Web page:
A bipartisan group of lawmakers from the Senate Armed Services Committee have called upon the White House to provide lethal weapons to Ukrainian forces to fight off Russian separatist advances into their territory.
"Russia's invasion of the sovereign territory of Ukraine has continued unabated in the face of political and economic sanctions. It is the gravest threat to European security in decades," Sen. John McCain, R-Ariz., SASC Chairman, said Feb. 5. "5,358 people have been killed and 12,235 have been wounded since April 2014. The U.S. and its NATO allies must deter further aggression."
McCain was joined by other Democratic and Republican senators hoping to provide Ukrainian forces with defensive technology such as anti-tank weapons and radar. Some of those in attendance included Sen. Jack Reed, D-R.I., Sen. Lindsey Graham, R-S.C., Sen. Kelly Ayotte, R-N.H., Sen. Bill Nelson, D-Fla., and Sen. Richard Blumenthal, D-Conn., among others.
The strategy is not to enable the Ukrainians to defeat Russian forces in a military conflict but rather raise the consequences of the fighting for Russia in order to move toward a peaceful political settlement, several senators explained.
"Every sovereign nation has the right to defend itself. That is what Ukraine seeks, not American forces to do their nation's fighting. Open once again the arsenal of democracy that has allowed free peoples to defend themselves," McCain said.
Russian leaders such as President Vladimir Putin are accused by many in the international community of providing support to pro-Russian separatists in Ukraine seeking to make military advances.
"Defensive lethal assistance will not allow the Ukrainian military to defeat the Russians in a full-fledged war – but it will raise the risks and costs Russia must incur. It will pierce the venire of the Kremlin's cynical and false narrative that there are no Russian's in Ukraine," McCain said.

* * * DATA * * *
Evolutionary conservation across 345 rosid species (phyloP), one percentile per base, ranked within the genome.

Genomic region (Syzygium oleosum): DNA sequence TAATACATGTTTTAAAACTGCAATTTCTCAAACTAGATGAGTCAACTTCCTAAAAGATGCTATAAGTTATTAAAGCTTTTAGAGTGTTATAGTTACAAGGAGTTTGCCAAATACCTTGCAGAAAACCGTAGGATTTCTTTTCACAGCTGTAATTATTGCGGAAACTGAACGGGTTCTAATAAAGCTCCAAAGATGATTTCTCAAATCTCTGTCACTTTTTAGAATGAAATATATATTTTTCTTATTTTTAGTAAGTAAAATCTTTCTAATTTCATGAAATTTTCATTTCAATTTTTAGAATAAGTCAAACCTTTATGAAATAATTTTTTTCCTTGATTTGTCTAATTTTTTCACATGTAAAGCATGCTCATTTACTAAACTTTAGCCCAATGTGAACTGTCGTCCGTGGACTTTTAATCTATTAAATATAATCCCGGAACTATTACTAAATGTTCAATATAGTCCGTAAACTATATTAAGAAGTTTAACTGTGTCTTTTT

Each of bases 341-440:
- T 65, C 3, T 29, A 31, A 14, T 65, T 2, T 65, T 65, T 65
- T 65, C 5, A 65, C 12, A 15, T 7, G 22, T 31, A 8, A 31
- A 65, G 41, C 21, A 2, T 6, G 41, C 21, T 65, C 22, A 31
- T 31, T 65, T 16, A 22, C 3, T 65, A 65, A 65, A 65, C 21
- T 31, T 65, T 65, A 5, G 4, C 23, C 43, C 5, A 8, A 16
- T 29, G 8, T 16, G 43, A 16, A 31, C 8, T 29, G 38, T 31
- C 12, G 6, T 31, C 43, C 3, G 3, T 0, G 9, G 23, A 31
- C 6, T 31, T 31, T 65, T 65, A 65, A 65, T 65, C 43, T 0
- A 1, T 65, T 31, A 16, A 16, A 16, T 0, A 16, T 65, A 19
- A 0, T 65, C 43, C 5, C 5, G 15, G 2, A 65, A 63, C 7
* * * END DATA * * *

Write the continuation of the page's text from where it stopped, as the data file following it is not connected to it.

Reed said the Obama administration has committed nearly $120 million in military assistance to Ukraine thus far – all in the form of non-lethal aid.
"Ukrainian forces have fought courageously to defend their country. Russia continues to violate commitments and is escalating aggression against Ukraine. They have abandoned any pretense of a cease fire," Reed told reporters. "We should be prepared to help Ukraine defend themselves. Building up Ukraine's ability to defend itself would raise the cost of further Russian aggression."
The U.S. military would not say if they are making plans to send new weapons to Ukraine, but Pentagon officials are monitoring the situation closely.
"We are increasingly concerned by escalation of separatist violence and presence of Russian units near border," said Lt. Col. Vanessa Hillman, a Pentagon spokeswoman. "We are continually assessing our policies to ensure they are responsive, appropriate and calibrated to achieve our objectives. That said, we believe there is no military resolution to the crisis."
Reed added that the message to Ukrainian forces should also clearly emphasize that U.S. combat forces cannot be expected to participate.
Secretary of State John Kerry emphasized the need for a diplomatic solution to the ongoing violence during a visit to Kiev Feb. 5.
"We cannot close our eyes to the tanks that are crossing the border and coming from Russia into Ukraine. We can't close our eyes to Russian fighters in unmarked uniforms crossing the border and leading individual companies of so-called separatists into battle," Kerry said.
Kerry also accused the Russians of not honoring a cease-fire they helped to establish in September of last year.
When it comes to succeeding in achieving an actual ceasefire or diplomatic solutions, McCain spoke to the paradoxical nature of arming the Ukrainians.
Only if the Kremlin knows risks will it seek a political solution," McCain said.
The senators also emphasized that providing lethal arms to Ukrainian forces will send a positive message to U.S. allies nearby who might have concerns about themselves becoming a victim of Russian-backed aggression.
-- Kris Osborn can be reached at firstname.lastname@example.org